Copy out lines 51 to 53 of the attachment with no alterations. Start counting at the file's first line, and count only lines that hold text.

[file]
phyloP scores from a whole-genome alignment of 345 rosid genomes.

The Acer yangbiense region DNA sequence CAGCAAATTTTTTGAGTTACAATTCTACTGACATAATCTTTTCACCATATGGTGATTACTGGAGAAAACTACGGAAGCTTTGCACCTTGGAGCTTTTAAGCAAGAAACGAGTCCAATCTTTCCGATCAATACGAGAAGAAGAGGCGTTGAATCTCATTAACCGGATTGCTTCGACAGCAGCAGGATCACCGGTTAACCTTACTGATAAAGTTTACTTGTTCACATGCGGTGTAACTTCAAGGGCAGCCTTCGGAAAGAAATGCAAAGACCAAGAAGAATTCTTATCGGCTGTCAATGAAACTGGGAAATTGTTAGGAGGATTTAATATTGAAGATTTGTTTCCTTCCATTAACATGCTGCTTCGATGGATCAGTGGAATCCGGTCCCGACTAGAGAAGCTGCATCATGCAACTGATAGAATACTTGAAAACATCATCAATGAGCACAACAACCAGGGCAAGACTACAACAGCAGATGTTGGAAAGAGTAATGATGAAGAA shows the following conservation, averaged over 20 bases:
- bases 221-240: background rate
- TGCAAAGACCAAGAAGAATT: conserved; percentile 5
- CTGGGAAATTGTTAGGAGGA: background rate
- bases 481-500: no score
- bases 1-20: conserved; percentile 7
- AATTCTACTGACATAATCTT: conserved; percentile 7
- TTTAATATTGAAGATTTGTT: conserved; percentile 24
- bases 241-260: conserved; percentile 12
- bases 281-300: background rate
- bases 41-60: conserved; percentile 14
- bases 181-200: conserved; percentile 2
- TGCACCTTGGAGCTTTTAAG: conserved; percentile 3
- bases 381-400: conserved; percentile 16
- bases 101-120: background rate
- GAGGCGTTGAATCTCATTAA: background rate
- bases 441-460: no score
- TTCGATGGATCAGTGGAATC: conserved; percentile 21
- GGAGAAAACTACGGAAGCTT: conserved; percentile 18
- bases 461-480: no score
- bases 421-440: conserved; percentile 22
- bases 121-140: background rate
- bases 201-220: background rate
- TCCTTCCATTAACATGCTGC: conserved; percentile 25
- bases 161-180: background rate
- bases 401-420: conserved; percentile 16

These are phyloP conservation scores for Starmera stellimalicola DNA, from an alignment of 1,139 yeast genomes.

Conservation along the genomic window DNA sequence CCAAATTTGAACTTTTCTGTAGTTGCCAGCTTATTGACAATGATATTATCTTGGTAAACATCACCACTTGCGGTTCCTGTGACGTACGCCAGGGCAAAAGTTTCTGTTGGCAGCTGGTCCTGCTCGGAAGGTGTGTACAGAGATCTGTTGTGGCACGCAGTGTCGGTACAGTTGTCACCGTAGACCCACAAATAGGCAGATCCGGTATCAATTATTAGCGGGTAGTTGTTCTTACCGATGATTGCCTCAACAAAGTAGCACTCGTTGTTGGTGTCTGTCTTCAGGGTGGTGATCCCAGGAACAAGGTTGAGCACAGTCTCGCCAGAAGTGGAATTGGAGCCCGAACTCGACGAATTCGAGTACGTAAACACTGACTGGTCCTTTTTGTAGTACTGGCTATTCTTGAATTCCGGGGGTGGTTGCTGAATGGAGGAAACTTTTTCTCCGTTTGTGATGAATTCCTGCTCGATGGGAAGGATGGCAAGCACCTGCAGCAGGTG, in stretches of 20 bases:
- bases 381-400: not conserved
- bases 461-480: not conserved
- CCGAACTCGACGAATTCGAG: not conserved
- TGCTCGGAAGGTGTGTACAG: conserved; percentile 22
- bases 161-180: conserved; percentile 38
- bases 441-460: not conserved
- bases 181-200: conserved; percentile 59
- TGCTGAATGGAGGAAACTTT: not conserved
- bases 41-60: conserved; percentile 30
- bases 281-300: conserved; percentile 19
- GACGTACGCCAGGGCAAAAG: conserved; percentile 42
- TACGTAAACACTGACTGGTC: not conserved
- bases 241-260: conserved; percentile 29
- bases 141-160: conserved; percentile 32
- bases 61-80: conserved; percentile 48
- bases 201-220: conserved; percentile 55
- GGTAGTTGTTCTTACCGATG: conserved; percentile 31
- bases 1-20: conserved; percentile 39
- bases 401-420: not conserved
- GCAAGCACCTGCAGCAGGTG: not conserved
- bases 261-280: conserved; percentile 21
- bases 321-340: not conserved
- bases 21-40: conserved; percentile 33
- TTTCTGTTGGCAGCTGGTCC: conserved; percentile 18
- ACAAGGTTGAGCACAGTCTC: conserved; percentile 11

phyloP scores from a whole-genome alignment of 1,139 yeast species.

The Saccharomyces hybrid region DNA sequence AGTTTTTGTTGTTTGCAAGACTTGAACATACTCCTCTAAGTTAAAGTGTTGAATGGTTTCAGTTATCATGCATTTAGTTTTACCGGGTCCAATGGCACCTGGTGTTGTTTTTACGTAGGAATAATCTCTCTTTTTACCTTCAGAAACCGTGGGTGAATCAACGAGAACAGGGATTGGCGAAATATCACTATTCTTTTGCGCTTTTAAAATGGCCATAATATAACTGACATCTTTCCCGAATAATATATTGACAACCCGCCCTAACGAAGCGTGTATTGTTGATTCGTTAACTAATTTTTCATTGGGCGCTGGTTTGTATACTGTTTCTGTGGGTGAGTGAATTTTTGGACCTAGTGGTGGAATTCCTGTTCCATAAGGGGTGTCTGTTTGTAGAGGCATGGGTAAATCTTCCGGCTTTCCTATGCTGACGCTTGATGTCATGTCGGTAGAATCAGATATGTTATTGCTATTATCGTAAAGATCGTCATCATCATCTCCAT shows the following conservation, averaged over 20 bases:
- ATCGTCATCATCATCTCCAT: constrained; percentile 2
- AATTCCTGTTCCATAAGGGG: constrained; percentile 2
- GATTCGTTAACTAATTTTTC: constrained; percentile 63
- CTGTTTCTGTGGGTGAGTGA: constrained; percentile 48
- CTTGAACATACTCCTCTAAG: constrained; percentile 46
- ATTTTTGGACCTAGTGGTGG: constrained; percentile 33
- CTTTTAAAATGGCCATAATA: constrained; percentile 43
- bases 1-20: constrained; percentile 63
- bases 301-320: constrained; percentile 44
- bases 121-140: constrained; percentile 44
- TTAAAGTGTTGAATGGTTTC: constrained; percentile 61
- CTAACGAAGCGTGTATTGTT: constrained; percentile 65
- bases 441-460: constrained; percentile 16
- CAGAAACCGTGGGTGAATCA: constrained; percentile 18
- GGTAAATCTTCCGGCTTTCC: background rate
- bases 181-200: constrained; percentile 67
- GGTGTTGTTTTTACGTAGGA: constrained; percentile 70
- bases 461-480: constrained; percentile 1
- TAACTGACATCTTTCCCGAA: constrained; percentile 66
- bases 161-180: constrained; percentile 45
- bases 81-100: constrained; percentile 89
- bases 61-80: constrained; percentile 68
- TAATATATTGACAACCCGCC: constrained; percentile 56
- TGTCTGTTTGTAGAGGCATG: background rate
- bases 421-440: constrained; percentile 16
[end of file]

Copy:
- bases 321-340: not conserved
- bases 21-40: conserved; percentile 33
- TTTCTGTTGGCAGCTGGTCC: conserved; percentile 18